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As August mellows into autumn, the smell of ripening blackberries hangs in the air, prompting bicyclists to pause along highways, bucket-laden homemakers to head for the woods, and bears to amble along roadsides where the ebony morsels are within easy reach. Wild blackberries are native to Europe, Asia, North America and South America, but at least two millennia ago Europeans brought blackberries onto their homesteads and began cultivating them for food and medicine. As the prickled canes multiplied around their settlements, vulnerable rural dwellers discovered blackberry thickets were also quite useful for repelling marauders. (Inveterate blackberry pickers believe their torn hands and arms are the price one should pay to collect these delectable fruits. However, for the faint-of-heart who prefer to collect their berries close to home and who’d rather not leave a trail of blood and clothing fragments behind, many “thornless” cultivars are now available.)

Nutrients and Medicinal Constituents

Blackberries are a veritable storehouse of nutrients and pharmacologically active compounds. Delicious flavor aside, the nutrition packaged in a handful of berries explains why they’re such a valuable food source for wildlife: within the turgid skins of each berry (which is actually an aggregate fruit) you’ll find ample doses of vitamins A, C, E and K, iron, calcium, magnesium, manganese, potassium, zinc, protein and fiber.  

Anthocyanins, the pigments that give blackberries their rich, inky color, are potent antioxidants. Blackberries are also a good source of salicylic acid, an anti-inflammatory with proven painkilling abilities (think “aspirin”). The tannins in blackberry leaves are powerful astringents; one of them, ellagitannin, is converted to ellagic acid in the human body. Research has demonstrated that ellagic acid possesses both antioxidant and anti-proliferative (anti-tumor) properties.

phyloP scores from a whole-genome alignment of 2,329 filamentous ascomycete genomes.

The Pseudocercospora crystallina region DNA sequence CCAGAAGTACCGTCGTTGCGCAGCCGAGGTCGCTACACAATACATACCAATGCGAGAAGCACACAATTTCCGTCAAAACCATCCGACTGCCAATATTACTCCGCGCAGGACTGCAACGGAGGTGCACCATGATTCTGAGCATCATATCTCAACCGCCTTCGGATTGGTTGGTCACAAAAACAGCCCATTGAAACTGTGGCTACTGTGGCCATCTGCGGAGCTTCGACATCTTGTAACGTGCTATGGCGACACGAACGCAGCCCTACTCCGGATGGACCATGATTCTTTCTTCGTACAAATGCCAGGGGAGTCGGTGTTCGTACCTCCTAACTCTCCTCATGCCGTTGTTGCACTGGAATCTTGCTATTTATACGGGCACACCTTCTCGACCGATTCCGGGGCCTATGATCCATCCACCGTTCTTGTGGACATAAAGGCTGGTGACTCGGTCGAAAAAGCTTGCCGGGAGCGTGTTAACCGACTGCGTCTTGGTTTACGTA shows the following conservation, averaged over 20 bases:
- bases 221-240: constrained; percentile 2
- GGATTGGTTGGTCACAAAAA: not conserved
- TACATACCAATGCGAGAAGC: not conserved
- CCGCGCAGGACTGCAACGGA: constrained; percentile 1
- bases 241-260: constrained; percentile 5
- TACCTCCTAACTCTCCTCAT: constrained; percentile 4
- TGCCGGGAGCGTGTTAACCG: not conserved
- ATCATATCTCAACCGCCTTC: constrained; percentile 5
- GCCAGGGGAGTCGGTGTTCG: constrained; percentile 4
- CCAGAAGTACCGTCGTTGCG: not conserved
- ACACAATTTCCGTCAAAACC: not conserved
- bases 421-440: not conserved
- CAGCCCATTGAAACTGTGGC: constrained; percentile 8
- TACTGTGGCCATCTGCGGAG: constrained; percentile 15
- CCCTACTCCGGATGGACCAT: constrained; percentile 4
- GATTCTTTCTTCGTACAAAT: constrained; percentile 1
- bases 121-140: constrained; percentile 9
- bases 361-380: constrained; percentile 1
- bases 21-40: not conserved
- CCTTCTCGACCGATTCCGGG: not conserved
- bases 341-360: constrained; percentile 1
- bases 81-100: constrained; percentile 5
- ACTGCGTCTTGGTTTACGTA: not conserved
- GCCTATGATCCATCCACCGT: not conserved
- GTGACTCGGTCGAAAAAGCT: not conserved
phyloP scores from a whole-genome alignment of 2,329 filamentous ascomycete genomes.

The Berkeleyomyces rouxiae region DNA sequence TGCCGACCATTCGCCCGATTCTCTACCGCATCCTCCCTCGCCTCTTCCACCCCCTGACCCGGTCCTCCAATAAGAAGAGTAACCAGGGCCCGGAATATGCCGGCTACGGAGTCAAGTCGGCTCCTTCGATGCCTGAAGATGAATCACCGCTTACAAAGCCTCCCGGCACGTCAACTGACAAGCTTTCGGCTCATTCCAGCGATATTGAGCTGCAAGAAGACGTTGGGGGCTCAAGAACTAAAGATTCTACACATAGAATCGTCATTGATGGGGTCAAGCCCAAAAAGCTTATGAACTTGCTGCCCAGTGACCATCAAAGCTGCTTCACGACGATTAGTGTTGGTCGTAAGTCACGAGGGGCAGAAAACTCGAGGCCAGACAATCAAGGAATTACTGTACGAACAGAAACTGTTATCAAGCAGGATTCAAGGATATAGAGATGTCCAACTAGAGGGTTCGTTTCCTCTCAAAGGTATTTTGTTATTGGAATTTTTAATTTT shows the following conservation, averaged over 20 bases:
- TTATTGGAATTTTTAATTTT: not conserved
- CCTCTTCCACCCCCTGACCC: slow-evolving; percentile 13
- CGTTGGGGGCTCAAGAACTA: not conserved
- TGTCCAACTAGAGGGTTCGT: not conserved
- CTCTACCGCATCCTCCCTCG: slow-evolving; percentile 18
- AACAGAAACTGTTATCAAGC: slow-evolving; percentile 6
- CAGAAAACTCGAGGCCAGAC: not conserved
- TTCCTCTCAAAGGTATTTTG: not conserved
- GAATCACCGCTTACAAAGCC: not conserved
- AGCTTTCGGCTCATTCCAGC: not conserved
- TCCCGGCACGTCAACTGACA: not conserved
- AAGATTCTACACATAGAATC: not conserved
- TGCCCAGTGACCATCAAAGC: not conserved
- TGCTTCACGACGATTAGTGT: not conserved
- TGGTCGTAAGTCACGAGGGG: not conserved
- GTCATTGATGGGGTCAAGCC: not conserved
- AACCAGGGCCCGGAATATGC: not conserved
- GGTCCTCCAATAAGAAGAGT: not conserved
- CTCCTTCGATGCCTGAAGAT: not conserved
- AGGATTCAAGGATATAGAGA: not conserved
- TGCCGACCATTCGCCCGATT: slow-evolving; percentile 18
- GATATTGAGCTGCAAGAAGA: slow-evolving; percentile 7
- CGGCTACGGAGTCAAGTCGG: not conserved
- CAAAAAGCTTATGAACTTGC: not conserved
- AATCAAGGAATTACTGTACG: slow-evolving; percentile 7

Uses

While blackberries’ constituents probably confer several long-term benefits (e.g., protection from heart disease and cancer), the astringent substances found in the plants’ leaves, stems and roots are responsible for their immediate and obvious effects. Blackberry root tea has been used for treating diarrhea, dysentery, stomach pain, cough, hemorrhoids and oral ulcers. The German Commission E approves blackberry leaf tea for diarrhea and inflammation of the mouth and throat. Externally, leaf tea is useful for boils, sores and ulcers. (Soak a clean cloth with warm tea and use as a poultice.) Traditionally, blackberry infusions, teas and decoctions have been employed to treat gonorrhea, excessive menstrual bleeding, whooping cough, “dropsy,” and labor pains.

When collecting blackberries or blackberry plants, wear some stout gloves (preferably a pair that covers your forearms) and carry a pair of bypass hand shears to cut your way to the prime berries – which always seem to be tucked behind a forbidding wall of heavily prickled canes.

And keep an eye out for bears, who always get their choice of picking spots!

Sources

Western Medicinal Plants and Herbs. Steven Foster and Christopher Hobbs. 2002
Physicians’ Desk Reference for Herbal Medicines, Second Edition. Thomas Fleming, PharmD, Chief Editor. 2000
Indian Herbalogy of North America. Alma R Hutchens. 1973


 


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